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Jets coach admonishes Robby Anderson for helmet spike

FLORHAM PARK, N.J. -- One day after his temper tantrum and helmet spike, New York Jets wide receiver Robby Anderson apologized to his coaches and received a rebuke from coach Todd Bowles.

"We don't condone anything like that, we don't tolerate anything like that," Bowles told reporters on Monday. "It won't happen again."

Bowles said he discussed it with Anderson, whom he believes "just has to find a better way to handle his frustration -- and he will."

Anderson's outburst didn't have an impact on the outcome -- a 31-28 loss to the Miami Dolphins -- but it symbolized the tenor of the day. After an incomplete pass with eight seconds to play, the second-year wide receiver took off his helmet with both hands and fired it into the turf. It went about 12 yards -- or longer than the team's fourth-quarter passing output.

Throwing the helmet is a no-no, resulting in an unsportsmanlike-conduct penalty. It backed up the Jets to their 8-yard line for one last desperation play, which failed. It was the last of 12 penalties called on the Jets, who blew a 14-point lead in the fourth quarter.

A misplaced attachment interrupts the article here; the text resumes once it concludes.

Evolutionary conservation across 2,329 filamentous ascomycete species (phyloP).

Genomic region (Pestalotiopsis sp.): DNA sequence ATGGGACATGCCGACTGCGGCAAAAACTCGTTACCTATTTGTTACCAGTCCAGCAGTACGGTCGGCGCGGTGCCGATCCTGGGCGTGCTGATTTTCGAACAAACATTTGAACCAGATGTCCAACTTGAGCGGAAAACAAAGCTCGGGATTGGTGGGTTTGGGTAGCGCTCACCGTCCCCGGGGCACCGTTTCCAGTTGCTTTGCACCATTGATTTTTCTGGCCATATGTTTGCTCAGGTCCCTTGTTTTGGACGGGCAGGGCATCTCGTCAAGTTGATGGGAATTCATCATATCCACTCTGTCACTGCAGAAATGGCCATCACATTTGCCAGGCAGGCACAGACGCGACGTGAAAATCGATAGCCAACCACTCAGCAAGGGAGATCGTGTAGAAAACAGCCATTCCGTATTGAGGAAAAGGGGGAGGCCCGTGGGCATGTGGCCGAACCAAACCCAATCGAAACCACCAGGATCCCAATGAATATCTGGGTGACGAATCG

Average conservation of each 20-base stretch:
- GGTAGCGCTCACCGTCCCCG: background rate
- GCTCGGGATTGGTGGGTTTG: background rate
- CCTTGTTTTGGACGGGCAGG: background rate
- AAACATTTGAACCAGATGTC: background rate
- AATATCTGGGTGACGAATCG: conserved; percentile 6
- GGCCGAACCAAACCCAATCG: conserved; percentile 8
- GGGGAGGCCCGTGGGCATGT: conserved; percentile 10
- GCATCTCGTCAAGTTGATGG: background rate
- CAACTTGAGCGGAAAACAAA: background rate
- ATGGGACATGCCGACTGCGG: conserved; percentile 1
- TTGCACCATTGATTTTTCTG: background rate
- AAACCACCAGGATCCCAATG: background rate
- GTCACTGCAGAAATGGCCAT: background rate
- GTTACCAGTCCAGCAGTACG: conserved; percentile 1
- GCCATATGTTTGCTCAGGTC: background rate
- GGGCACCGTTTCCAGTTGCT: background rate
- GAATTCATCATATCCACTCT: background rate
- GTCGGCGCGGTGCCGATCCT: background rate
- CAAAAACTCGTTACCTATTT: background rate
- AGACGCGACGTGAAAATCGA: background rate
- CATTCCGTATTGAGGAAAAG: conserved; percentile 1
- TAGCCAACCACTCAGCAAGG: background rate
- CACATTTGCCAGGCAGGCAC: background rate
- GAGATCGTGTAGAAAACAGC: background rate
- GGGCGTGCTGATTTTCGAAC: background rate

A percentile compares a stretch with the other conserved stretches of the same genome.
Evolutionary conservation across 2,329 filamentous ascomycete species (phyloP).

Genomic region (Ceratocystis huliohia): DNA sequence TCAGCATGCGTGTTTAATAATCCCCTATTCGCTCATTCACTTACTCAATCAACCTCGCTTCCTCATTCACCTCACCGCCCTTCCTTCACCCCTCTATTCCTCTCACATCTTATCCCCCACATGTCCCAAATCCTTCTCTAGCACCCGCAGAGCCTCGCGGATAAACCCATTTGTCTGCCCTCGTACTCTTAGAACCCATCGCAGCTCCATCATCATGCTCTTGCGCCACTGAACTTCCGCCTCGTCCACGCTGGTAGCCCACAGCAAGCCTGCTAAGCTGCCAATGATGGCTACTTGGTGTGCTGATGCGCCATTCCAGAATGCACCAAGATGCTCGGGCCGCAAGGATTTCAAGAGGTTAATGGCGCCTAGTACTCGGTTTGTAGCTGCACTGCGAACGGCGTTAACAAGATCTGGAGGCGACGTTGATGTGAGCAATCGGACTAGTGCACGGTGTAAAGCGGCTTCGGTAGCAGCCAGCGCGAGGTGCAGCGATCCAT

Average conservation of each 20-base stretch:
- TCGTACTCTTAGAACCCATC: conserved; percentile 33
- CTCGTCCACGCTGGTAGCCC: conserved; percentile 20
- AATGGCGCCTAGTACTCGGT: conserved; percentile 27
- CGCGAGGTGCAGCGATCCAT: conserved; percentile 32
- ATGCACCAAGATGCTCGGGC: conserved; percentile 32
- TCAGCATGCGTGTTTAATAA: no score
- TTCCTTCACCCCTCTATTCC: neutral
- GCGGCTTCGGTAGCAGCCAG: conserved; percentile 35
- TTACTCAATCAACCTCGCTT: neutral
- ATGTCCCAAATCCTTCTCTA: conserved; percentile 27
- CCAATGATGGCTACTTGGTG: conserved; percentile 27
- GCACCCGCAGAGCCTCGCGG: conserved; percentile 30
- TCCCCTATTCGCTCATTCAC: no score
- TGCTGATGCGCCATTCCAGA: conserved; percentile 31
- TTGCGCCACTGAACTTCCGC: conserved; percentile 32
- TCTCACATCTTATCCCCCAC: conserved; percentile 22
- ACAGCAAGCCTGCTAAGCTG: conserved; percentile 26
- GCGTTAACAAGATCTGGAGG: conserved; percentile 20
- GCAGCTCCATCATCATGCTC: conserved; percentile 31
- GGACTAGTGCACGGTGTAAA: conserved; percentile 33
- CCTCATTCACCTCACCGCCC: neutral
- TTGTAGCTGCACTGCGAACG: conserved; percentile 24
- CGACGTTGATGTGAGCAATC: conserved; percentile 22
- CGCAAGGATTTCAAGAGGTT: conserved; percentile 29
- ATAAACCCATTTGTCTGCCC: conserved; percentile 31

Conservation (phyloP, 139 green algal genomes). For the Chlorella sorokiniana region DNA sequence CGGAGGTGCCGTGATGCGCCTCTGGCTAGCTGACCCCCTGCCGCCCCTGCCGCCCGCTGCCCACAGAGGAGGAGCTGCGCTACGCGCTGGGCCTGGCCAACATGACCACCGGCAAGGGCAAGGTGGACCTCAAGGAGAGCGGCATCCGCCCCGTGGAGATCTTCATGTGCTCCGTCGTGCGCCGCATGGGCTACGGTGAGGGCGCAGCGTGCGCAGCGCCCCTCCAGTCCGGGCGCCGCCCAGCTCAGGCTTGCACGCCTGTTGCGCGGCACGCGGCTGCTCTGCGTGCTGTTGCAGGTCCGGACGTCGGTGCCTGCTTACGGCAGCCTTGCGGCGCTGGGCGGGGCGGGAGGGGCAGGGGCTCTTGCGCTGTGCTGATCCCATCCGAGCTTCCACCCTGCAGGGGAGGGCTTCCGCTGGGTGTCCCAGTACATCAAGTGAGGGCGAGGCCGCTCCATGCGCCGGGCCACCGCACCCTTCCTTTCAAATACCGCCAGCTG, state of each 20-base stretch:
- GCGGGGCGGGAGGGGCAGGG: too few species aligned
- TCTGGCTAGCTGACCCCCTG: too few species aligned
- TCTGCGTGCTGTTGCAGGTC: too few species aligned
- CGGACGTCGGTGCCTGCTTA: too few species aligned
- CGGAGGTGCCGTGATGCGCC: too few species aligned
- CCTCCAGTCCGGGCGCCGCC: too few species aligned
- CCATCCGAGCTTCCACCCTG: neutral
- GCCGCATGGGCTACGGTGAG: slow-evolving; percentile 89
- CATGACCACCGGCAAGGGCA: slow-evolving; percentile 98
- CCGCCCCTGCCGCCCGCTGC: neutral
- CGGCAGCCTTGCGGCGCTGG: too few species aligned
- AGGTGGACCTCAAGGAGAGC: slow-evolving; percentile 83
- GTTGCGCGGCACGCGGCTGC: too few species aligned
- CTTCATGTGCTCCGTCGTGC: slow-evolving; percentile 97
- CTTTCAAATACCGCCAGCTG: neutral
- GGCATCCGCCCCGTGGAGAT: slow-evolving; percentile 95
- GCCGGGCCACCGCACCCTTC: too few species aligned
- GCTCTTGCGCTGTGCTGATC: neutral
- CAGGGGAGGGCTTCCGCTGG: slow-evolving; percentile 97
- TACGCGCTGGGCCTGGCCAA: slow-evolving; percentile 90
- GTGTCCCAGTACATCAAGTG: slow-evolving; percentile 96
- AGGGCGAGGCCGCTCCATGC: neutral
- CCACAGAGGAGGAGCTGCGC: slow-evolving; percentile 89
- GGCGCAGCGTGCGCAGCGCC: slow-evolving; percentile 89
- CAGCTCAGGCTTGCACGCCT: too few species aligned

"It's definitely something he learned from," receivers coach Karl Dorrell told ESPN. "He knows he can't operate with those type of emotions. It's not productive for anybody, and he was very apologetic both to me and Coach about that. He was just so wound up about trying to win the game."

Dorrell said they talked to him after the game about it, and they "brought him in" on Monday to discuss it again.

Bowles refrained from comment after the game because he claimed he didn't see it. By Monday, he had seen it and he wasn't happy.

Commenting after the game, Anderson said, "It was just frustration, you know. I'm very passionate about this and I love this game. It hurts losing."

He said he wasn't aware that it's a penalty if a player removes his helmet on the field.

The day wasn't a total loss for Anderson, who scored on an 18-yard reception. He celebrated with a Hard Rock Leap ... or something like that. He jumped over a low wall in the back of the end zone and sat in the first row, taking a seat in a big, comfy chair in the VIP section.